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Detect Water Leaks

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Inside the home

Check the toilets for leaks. Drop a few drops of food coloring into the tank. Wait a few minutes. If color shows up in the bowl, the flapper is leaking and needs to be replaced. This can occur even with new toilets and flappers. Sometimes toilets “run.” This is caused by a faulty flushing mechanism and it needs to be replaced.

Check all faucets for drips. Check any exposed pipes for leaks.

Outside the home

Walk around the house and yard to see if there is a very green spot or any wet spots. A leak in your yard may not be evident since the water from the leak may seep down through the ground, rather than on the surface.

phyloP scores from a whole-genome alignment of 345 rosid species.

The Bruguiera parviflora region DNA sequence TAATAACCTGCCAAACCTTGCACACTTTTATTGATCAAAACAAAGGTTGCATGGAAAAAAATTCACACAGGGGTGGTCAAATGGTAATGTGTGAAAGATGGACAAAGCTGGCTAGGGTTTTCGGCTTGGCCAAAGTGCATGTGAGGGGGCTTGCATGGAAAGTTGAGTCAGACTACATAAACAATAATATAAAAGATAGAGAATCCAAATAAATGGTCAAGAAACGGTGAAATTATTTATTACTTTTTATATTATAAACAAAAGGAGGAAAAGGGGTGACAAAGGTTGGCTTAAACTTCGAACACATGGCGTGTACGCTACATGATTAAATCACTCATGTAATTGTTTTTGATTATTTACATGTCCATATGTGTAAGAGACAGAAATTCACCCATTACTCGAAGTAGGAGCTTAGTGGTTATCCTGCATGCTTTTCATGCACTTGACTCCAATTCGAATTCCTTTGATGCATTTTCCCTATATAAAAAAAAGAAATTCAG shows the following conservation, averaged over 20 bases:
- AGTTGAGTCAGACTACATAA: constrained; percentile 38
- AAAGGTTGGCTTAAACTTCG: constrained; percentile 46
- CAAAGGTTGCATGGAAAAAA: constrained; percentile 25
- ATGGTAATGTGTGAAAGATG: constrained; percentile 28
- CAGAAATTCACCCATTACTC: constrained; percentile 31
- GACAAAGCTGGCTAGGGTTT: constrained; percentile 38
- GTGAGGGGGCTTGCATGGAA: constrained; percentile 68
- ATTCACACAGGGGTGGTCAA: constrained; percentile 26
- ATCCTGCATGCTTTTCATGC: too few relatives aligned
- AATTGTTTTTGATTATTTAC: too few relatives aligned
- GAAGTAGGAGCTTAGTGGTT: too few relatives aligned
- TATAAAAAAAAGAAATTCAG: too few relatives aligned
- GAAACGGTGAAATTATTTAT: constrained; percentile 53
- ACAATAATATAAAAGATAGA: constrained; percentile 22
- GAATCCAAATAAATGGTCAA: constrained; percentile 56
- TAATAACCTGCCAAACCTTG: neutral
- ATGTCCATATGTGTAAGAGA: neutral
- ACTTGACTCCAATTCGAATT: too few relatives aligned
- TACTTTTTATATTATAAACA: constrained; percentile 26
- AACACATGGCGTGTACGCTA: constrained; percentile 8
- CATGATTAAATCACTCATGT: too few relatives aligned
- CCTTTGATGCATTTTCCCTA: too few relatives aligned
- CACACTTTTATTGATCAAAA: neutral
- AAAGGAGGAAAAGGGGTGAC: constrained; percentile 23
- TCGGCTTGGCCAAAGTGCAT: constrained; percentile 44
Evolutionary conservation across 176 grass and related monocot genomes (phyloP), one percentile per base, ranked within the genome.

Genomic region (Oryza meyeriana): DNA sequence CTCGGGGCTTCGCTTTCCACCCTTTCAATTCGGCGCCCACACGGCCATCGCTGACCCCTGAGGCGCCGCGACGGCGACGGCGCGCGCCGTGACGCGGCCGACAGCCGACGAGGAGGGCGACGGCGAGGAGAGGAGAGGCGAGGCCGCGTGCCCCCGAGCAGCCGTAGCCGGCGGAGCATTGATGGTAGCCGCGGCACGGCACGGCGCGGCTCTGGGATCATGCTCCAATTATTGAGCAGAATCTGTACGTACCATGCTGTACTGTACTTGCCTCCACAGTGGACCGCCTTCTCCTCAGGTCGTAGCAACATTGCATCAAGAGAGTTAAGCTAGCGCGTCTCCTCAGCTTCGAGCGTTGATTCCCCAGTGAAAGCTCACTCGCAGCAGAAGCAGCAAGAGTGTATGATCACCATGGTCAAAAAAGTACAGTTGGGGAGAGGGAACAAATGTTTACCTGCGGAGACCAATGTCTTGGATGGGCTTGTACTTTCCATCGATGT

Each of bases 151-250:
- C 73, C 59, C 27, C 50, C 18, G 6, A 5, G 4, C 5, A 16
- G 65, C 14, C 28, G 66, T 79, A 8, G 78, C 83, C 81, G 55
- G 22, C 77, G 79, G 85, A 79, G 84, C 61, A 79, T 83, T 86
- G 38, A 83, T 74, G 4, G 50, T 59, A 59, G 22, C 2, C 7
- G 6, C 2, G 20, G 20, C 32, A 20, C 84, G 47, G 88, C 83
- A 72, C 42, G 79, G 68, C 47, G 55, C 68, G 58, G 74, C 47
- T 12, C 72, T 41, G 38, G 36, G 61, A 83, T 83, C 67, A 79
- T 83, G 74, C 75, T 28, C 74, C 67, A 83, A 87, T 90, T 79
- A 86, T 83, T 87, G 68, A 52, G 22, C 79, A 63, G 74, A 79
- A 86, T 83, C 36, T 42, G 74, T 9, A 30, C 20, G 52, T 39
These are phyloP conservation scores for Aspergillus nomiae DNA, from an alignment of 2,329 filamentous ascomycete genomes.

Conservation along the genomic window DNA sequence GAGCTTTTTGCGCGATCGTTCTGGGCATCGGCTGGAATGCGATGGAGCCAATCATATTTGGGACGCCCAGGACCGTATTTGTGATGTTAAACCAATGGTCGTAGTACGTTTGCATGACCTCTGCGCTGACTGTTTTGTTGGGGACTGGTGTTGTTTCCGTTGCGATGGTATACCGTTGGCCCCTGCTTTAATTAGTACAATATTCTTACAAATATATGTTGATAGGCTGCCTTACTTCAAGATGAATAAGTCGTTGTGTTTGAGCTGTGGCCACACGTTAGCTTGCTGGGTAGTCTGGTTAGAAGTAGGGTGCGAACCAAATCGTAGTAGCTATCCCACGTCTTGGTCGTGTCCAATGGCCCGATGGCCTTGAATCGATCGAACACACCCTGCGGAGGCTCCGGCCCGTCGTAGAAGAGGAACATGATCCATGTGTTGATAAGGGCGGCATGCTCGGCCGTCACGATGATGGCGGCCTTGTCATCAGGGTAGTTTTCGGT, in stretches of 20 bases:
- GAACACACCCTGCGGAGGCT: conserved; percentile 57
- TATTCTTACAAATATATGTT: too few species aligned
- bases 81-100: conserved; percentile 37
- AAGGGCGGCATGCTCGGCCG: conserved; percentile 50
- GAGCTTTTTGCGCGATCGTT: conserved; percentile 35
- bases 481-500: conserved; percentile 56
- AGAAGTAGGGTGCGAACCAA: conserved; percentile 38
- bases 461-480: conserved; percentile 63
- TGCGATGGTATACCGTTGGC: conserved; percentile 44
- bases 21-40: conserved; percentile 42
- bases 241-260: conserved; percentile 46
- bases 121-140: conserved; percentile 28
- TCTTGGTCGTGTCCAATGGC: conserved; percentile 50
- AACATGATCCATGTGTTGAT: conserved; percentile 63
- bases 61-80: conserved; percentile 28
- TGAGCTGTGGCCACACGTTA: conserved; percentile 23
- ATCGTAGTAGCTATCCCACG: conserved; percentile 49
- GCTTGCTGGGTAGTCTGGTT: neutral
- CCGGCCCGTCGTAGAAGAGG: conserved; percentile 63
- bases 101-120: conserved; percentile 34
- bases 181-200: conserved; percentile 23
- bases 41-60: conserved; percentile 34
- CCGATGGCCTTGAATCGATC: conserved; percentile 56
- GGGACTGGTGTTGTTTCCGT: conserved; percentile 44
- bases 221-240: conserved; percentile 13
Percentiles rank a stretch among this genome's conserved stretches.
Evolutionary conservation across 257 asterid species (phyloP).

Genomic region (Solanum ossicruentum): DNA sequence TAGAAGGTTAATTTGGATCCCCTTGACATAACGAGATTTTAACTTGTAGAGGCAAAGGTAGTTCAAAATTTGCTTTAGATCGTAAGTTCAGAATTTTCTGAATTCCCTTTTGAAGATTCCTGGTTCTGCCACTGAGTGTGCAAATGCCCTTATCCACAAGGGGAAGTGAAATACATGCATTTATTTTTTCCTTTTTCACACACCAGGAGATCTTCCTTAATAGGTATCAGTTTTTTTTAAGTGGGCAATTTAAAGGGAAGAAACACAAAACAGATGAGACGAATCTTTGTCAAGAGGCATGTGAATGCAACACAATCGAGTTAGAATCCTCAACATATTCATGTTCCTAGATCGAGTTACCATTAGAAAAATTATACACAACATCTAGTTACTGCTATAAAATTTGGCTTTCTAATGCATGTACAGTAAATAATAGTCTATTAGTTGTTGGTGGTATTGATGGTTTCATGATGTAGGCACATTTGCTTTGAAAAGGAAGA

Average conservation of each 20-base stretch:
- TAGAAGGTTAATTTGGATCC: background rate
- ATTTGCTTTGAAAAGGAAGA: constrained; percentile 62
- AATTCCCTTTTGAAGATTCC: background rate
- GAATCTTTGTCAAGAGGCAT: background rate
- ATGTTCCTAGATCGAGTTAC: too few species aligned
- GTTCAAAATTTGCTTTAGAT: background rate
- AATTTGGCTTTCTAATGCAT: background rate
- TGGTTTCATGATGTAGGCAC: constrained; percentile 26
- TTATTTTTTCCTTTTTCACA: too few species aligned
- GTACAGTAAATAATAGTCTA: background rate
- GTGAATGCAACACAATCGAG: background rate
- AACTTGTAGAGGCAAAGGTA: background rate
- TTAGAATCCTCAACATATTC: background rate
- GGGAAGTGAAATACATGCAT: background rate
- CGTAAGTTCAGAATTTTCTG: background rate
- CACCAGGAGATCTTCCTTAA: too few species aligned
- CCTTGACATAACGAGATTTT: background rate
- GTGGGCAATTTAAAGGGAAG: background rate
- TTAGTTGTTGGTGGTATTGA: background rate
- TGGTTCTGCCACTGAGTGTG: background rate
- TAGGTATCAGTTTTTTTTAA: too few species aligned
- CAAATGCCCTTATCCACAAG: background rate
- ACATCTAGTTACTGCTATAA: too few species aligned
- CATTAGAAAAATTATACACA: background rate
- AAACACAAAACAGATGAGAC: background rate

Check your sprinkler system. Broken heads only leak when the system is operating. Usually a broken head does not add very many gallons to water usage, unless the sprinkler system is on. A broken pipe on the other hand, can leak when the system is on or off and will add many more gallons to the usage.

Swimming pools with automatic fillers can also malfunction.

Turning off water to fix a leak

If you need to repair a leak on your property and need water turned off at the meter, call (405) 297-2833. For water emergencies, call (405) 297-3334.

Possible causes of high water consumption

  • Water consumption may increase in the summer months because of irrigation.
  • Underground leaks may not always be apparent on the surface. Look for areas of lush grass, unexpected vegetation, or dark spots in your lawn resulting from fungus growth.
  • A toilet that runs continuously can use as much as 4,000 gallons per day!
    A slow, silent leak can add gallons to your bill.
  • A slow drip can use as much as 5,000 gallons of water per month. A steady stream can lose up to 21,000 gallons per month.